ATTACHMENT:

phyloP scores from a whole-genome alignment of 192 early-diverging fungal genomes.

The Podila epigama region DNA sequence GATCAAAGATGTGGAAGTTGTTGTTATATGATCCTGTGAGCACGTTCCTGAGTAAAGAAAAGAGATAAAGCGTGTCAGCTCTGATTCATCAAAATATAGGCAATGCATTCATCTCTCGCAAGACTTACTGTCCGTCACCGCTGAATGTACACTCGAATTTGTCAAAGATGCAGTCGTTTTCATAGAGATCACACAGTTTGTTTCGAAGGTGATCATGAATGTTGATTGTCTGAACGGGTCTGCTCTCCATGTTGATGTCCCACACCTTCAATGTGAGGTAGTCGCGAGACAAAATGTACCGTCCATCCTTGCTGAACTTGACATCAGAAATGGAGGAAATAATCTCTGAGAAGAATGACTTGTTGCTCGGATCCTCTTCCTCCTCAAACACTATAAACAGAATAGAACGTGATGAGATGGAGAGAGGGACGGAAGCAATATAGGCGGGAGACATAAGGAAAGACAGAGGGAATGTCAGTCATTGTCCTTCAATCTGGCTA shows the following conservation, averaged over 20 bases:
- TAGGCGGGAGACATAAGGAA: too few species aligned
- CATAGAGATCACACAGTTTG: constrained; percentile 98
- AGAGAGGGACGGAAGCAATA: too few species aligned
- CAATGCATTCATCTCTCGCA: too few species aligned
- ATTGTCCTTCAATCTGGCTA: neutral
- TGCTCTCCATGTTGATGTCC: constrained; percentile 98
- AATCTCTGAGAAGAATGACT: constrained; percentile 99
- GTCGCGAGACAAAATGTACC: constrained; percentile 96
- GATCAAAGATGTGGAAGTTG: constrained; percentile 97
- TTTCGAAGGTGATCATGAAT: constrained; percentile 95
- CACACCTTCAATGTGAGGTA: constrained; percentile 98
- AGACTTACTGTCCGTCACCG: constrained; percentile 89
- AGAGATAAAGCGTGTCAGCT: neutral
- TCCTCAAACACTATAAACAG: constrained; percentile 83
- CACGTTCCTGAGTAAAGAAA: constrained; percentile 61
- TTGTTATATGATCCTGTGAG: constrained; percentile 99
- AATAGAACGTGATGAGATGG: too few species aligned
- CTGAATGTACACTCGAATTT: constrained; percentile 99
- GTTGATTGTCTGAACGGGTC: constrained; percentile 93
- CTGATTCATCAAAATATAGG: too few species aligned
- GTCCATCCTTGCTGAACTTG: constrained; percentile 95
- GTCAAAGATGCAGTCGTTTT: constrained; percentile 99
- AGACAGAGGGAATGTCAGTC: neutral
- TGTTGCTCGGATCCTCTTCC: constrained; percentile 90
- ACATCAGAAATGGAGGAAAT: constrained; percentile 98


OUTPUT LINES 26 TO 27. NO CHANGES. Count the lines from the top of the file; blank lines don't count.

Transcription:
- TGTTGCTCGGATCCTCTTCC: constrained; percentile 90
- ACATCAGAAATGGAGGAAAT: constrained; percentile 98